Hemerocallis - Daylily


Published on

Daylilies are rugged, adaptable, vigorous perennials that endure in a garden for many years with little or no care. Daylilies adapt to a wide range of soil and light conditions. They establish quickly, grow vigorously, and survive winters with little or no injury. Daylilies belong to the genus Hemerocallis and are not true lilies. This Greek word is made up of two parts: hemera meaning day and kallos meaning beauty. The name is appropriate, since each flower lasts only one day. Some of the newer varieties have flowers that open in the evening and remain open until the evening of the following day. Many of these night blooming plants are delightfully fragrant.

  • Be the first to comment

  • Be the first to like this

No Downloads
Total views
On SlideShare
From Embeds
Number of Embeds
Embeds 0
No embeds

No notes for slide

Hemerocallis - Daylily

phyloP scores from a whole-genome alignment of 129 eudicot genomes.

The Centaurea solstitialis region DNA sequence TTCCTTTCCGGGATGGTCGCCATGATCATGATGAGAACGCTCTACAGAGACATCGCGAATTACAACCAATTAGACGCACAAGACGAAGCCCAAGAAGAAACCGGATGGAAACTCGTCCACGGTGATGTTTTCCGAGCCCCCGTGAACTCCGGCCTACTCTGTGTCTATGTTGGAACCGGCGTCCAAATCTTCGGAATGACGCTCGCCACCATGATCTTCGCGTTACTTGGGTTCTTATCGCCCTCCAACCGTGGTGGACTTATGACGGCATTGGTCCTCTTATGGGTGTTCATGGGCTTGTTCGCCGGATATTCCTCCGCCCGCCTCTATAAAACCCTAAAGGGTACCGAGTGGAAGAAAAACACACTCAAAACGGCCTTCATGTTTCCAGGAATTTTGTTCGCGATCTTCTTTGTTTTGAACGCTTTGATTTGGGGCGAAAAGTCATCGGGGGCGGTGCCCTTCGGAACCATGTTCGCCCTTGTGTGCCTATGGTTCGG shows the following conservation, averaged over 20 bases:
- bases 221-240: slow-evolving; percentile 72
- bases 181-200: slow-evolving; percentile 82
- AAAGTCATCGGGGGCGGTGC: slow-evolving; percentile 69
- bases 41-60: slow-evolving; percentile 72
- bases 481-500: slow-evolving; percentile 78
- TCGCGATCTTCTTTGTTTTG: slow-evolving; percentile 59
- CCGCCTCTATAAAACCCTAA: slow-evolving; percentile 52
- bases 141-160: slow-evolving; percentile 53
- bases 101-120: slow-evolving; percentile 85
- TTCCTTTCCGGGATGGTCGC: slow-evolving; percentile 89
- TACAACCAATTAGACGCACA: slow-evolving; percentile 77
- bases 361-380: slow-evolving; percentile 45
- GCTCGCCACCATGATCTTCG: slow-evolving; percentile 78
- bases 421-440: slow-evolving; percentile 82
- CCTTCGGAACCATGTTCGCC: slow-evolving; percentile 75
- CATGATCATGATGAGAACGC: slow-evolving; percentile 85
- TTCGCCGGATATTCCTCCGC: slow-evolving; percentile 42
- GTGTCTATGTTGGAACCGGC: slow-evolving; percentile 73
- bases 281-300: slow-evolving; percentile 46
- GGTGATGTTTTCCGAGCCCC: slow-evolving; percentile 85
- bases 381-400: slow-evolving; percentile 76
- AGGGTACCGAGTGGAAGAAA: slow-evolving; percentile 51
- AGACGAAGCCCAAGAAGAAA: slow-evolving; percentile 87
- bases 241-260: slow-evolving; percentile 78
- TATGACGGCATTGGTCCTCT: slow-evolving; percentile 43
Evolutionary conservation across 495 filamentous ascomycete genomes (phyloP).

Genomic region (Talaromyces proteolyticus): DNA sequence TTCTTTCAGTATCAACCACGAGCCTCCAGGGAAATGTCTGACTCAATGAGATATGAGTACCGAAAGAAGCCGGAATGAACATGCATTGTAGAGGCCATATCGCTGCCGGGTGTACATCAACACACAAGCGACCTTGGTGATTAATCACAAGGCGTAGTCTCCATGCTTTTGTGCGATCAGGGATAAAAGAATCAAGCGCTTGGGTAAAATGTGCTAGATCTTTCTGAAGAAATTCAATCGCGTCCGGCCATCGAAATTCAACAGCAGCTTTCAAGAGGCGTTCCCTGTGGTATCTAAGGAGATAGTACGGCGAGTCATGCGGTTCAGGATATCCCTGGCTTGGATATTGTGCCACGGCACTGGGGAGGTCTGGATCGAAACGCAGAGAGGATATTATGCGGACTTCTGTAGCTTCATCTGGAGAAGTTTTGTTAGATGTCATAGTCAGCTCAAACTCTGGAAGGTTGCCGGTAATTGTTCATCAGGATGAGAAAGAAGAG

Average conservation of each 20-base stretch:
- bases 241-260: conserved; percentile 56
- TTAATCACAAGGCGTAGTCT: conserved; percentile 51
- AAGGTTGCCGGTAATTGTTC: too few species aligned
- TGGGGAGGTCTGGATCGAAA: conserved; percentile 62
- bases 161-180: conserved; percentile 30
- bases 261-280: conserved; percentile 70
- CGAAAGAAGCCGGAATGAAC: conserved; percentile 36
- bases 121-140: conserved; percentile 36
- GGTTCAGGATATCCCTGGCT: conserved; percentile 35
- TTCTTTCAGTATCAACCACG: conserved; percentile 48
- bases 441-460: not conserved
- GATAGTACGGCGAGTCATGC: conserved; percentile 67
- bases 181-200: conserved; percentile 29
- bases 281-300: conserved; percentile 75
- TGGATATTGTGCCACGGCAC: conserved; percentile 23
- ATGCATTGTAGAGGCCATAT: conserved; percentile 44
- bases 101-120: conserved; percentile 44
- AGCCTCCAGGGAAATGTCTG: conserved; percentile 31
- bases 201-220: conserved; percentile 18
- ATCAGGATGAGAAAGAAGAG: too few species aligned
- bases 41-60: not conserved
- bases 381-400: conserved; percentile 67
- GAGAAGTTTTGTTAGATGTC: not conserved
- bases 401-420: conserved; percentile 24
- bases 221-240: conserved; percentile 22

1. 1. A Plants Home A Guide to Creating a Beautiful Property Garden A Plants Home The Soil Annuals Perennials Trees & Shrubs Water & Marsh Design Garden Structures Pests Natural Gardens Chickens Winter Care A Recipes Home Organic vs Non-Organic Hemerocallis - Daylily The definitive website on plants & horticultureHemerocallis - Daylily Daylilies are rugged, adaptable, vigorous perennials that endure in a garden for many years with little or no care. Daylilies adapt to a wide range of soil and light conditions. They establish quickly, grow vigorously, and survive winters with little or no injury. Daylilies belong to the genus Hemerocallis and are not true lilies. This Greek word is made up of two parts: hemera meaning day and kallos meaning beauty. The name is appropriate, since each flower lasts only one day. Some of the newer varieties have flowers that open in the evening and remain open until the evening of the following day. Many of these night blooming plants are delightfully fragrant.How to Grow this Plant:Characteristics Family: Liliaceae Height: 1.5 ft. to 3.5 ft. Size: Width: 0.67 ft. to 2 ft. Plant Category: perennials, Plant Characteristics: low maintenance, Foliage Characteristics: evergreen and deciduous, Foliage Color: green, Flower Characteristics: erect, can be fragrant, showy, yellows, ornage, pink, lilac, red and Flower Color: pastel shades deer, drought, heat & humidity, Tolerances: pollution, rabbits, seashore, slope, wind,Requirements Bloomtime Range: Late Spring to Late Summer USDA Hardiness Zone: 3 to 10 AHS Heat Zone: 1 to 12 Light Range: Part Shade to Full Sun pH Range: 4.5 to 8 Soil Range: Mostly Sand to Mostly Clay Water Range: Dry to Moist Plant CareFertilizingFertilization for Annuals and PerennialsAnnuals and perennials may be fertilized using: 1. water-soluble, quick release fertilizers; 2. temperature controlled slow-releasefertilizers; or 3. organic fertilizers such as fish emulsion. Water soluble fertilizers are generally used every two weeks during thegrowing season or per label instructions. Controlled, slow-release fertilizers are worked into the soil usually only once during thegrowing season or per label directions. For organic fertilizers such as fish emulsion, follow label directions as they may vary perproduct.LightConditions : Full SunFull Sun is defined as exposure to more than 6 hours of continuous, direct sun per day.WateringXeriscapingXeriscaping is a method of planting which promotes naturally drought tolerant plants and water saving methods. Muchconsideration is given not only to the plants chosen for the design, but the design itself. Lawns are greatly decreased in size andusually located in the center of plantings at a lower grade as to catch any runoff. Shrubs requiring the most water, areconservatively used and thoughtfully placed, where they may be easily watered, preferably from runoff, and moisture conserved.There is a strong emphasis on using native plants, which a purist will do exclusively. At the very least, improved cultivars ofnatives are highly recommended.Irrigation maybe used to supplement watering, but takes a creative turn in the form of drip systems and recycled catch water.Organic mulches in the form of compost, straws, and barks are also used to retain as much water as possible. In extremely dryareas, it is not uncommon for gravel and rocks to serve as the mulch.A xeriphytic landscape is one that takes your particular site into consideration. A plant that maybe considered low water usagein one area of the country, may not be in another area, due to climatic stresses.Conditions : Regular Moisture for Outdoor PlantsWater when normal rainfall does not provide the preferred 1 inch of moisture most plants prefer. Average water is neededduring the growing season, but take care not to overwater. The first two years after a plant is installed, regular watering isimportant. The first year is critical. It is better to water once a week and water deeply, than to water frequently for a fewminutes.Conditions : Moist and Well DrainedMoist and well drained means exactly what it sounds like. Soil is moist without being soggy because the texture of the soilallows excess moisture to drain away. Most plants like about 1 inch of water per week. Amending your soil with compost willhelp improve texture and water holding or draining capacity. A 3 inch layer of mulch will help to maintain soil moisture andstudies have shown that mulched plants grow faster than non-mulched plants.Conditions : Normal Watering for Outdoor PlantsNormal watering means that soil should be kept evenly moist and watered regularly, as conditions require. Most plants like 1inch of water a week during the growing season, but take care not to over water. The first two years after a plant is installed,regular watering is important for establishment. The first year is critical. It is better to water once a week and water deeply, thanto water frequently for a few minutes.PlantingPlanting PerennialsDetermine appropriate perennials for your garden by considering sun and shade through the day, exposure, water requirements,climate, soil makeup, seasonal color desired, and position of other garden plants and trees.The best times to plant are spring and fall, when soil is workable and out of danger of frost. Fall plantings have the advantagethat roots can develop and not have to compete with developing top growth as in the spring. Spring is more desirable forperennials that dislike wet conditions or for colder areas, allowing full establishment before first winter. Planting in summer orwinter is not advisable for most plants, unless planting a more established sized plant.To plant container-grown plants: Prepare planting holes with appropriate depth and space between. Water the plantthoroughly and let the excess water drain before carefully removing from the container. Carefully loosen the root ball and placethe plant in the hole, working soil around the roots as you fill. If the plant is extremely root bound, separate roots with fingers. Afew slits made with a pocket knife are okay, but should be kept to a minimum. Continue filling in soil and water thoroughly,protecting from direct sun until stable.To plant bare-root plants: Plant as soon as possible after purchase. Prepare suitable planting holes, spread roots and worksoil among roots as you fill in. Water well and protect from direct sun until stable.To plant seedlings: A number of perennials produce self-sown seedlings that can be transplanted. You may also start yourown seedling bed for transplanting. Prepare suitable planting holes, spacing appropriately for plant development. Gently lift theseedling and as much surrounding soil as possible with your garden trowel, and replant it immediately, firming soil with fingertipsand water well. Shade from direct sun and water regularly until stable.ProblemsPest : ThripsThrips are small, winged insects that attack many types of plants and thrive in hot, dry conditions (like heated houses). Theycan multiply quickly as a female can lay up to 300 eggs in a life span of 45 days without mating. Most of the damage to plants iscaused by the young larvae which feed on tender leaf and flower tissue. This leads to distorted growth, injured flower petals andpremature flower drop. Thrips also can transmit many harmful plant viruses.Prevention and Control: keep weeds down and use screening on windows to keep them out. Remove or discard infestedplants, keep them away from non-infested plants. Trap with yellow sticky cards or take advantage of natural enemies such aspredatory mites. Sometimes a good steady shower of water will wash them off the plant. Consult your local garden centerprofessional or county Cooperative extension office for legal chemical recommendations.Pest : Spider MitesSpider mites are small, 8 legged, spider-like creatures which thrive in hot, dry conditions (like heated houses). Spider mitesfeed with piercing mouth parts, which cause plants to appear yellow and stippled. Leaf drop and plant death can occur withheavy infestations. Spider mites can multiply quickly, as a female can lay up to 200 eggs in a life span of 30 days. They alsoproduce a web which can cover infested leaves and flowers.Prevention and Control: Keep weeds down and remove infested plants. Dry air seems to worsen the problem, so make sureplants are regularly watered, especially those preferring high humidity such as tropicals, citrus, or tomatoes. Always check newplants prior to bringing them home from the garden center or nursery. Take advantage of natural enemies such as ladybuglarvae. If a miticide is recommended by your local garden center professional or county Cooperative Extension office, read andfollow all label directions. Concentrate your efforts on the undersides of the leaves as that is where spider mites generally live.Pest : Slugs and SnailsSlugs and snails favor moist climates and are mollusks, not insects. They can be voracious feeders, eating just about anythingthat is not woody or highly scented. They may eat holes in leaves, strip entire stems, or completely devour seedlings and tendertransplants, leaving behind tell-tale silvery, slimy trails.Prevention and control: Keep your garden as clean as possible, eliminating hiding places such as leaf debris, over-turnedpots, and tarps. Groundcover in shady places and heavy mulches provide protection from the elements and can be favoritehiding places. In the spring, patrol for and destroy eggs (clusters of small translucent spheres) and adults during dusk and dawn.Set out beer traps from late spring through fall.Many chemical controls are available on the market, but can be poisonous and deadly for children and pets; take care whenusing them - always read the label first!Pest : AphidsAphids are small, soft-bodied, slow-moving insects that suck fluids from plants. Aphids come in many colors, ranging fromgreen to brown to black, and they may have wings. They attack a wide range of plant species causing stunting, deformed leavesand buds. They can transmit harmful plant viruses with their piercing/sucking mouthparts. Aphids, generally, are merely anuisance, since it takes many of them to cause serious plant damage. However aphids do produce a sweet substance calledhoneydew (coveted by ants) which can lead to an unattractive black surface growth called sooty mold.Aphids can increase quickly in numbers and each female can produce up to 250 live nymphs in the course of a month withoutmating. Aphids often appear when the environment changes - spring & fall. Theyre often massed at the tips of branches feedingon succulent tissue. Aphids are attracted to the color yellow and will often hitchhike on yellow clothing.Prevention and Control: Keep weeds to an absolute minimum, especially around desirable plants. On edibles, wash offinfected area of plant. Lady bugs and lacewings will feed on aphids in the garden. There are various products - organic andinorganic - that can be used to control aphids. Seek the recommendation of a professional and follow all label procedures to atee.Fungi : RustsMost rusts are host specific and overwinter on leaves, stems and spent flower debris. Rust often appears as small, brightorange, yellow, or brown pustules on the underside of leaves. If touched, it will leave a colored spot of spores on the finger.Caused by fungi and spread by splashing water or rain, rust is worse when weather is moist.Prevention and Control: Plant resistant varieties and provide maximum air circulation. Clean up all debris, especially aroundplants that have had a problem. Do not water from overhead and water only during the day so that plants will have enough timeto dry before night. Apply a fungicide labeled for rust on your plant.MiscellaneousEdibles : Edible FlowersSome flowers are edible or have edible portions that are not only beautiful, but nutritious and tasty. Buds, flowers, leaves,stems, and roots are selected from designated edible varieties. Plant as you would a regular flower, but use only organicpractices. If you are not a total organic gardener, separate growing areas should be used for the growing of edible flowers.When portions of edible flowers are desired, pull petals or edible portions from fresh flowers and snip off the petals from thebase of the flower. Remember to always wash flowers thoroughly making certain any residue or dirt has been removed. Givethem a gentle bath in water and then dip the petals in ice water to perk them up. Drain on paper towels. Petals and wholeflowers may be stored for a short time in plastic bags in refrigeration. Freeze whole small flowers in ice rings or cubes. Makesure you know what the flower is before you eat it; have an accurate identification done.Conditions : Erosion ControlPlants that help to control erosion have fibrous root systems that help to keep soil intact. Leaves and the overall form of a plantcan prevent erosion by breaking up water droplets before they hit the ground, lessening splashing and runoff.Glossary : Low MaintenanceLow maintenance does not mean no maintenance. It does mean that once a plant is established, very little needs to be done inthe way of water, fertilizing, pruning, or treatment in order for the plant to remain healthy and attractive. A well-designed garden,which takes your lifestyle into consideration, can greatly reduce maintenance.Getting the Most Out of Cut FlowersCut flowers bring the garden into your home. While some cut flowers have a long vase life, most are highly perishable. How cutflowers are treated when you first bring them home can significantly increase how long they last.The most important thing to consider is getting sufficient water taken up into the cut stem. Insufficient water can result in wiltingand short-lived flowers. Bent neck of roses, where the flower head droops, is the result of poor water uptake. To maximizewater uptake, first re-cut the stems at an angle so that the vascular system (the ""plumbing"" of the stem) is clear. Next immersethe cut stems in warm water.Remember when the flower is cut, it is cut off from its food supply. Once water is taken care of, food is the resource that willrun out next. The plants stems naturally feed the flowers with sugars. If you add a bit of sugar (1 tsp.) to the vase water, this willhelp feed the flower stems and extend their vase life.Bacteria will build up in vase water and eventually clog up the stem so the flower cannot take up water. To prevent this, changethe vase water frequently and make a new cut in the stems every few days.Floral preservatives, available from florists, contain sugars, acids and bacteriacides that can extend cut flower life. These comein small packets and are generally available where cut flowers are sold. If used properly, these can extend the vase life of somecut flowers 2 to 3 times when compared with just plain water in the vase. Botanical Name listing of Plants Index: A B C D E F G H I J K L M N O P Q R S T U V W X Y Z   Common Name listing of Plants Index: A B C D E F G H I J K L M N O P Q R S T U V W X Y Z The alpha listing contain thousands of plants with useful information about your plant of interest. Do you want to learn how to plant a shrub, tree, perennial or a vine? You can learn how hardy the plant is before you plant it in your garden. Do you want to know the common name of the plant... its provided. How to Fertilize your Trees, shrubs, annuals or perennials and general plant care... WOW! The following gardening information or garden guide is provided: Characteristics   Requirements l Cultivar l Bloomtime Range l Family l USDA Hardiness Zone l Size l AHS Heat Zone l Plant Category l Light Range l Plant l pH Range l Foliage   l Soil Range l Foliage Color l Water Range l Flower Characteristics l Flower Color l Tolerances Search the Plant Encyclopedia Index Our Web Sites A Birds A Fowls A Plants A Ponds A Pets An Athletes An Organic An Instruments A Wines A Bluebirds Home Home Home Home Home Home Home Home Home Home A Brewers Mountain Grown An Alpacas A A Farms Woodside Delaware Renewable The Registry of Nature Home Hops Home Homesteader Home Gardens Energy Habitats Woodside Gardens The Registry of Nature Habitats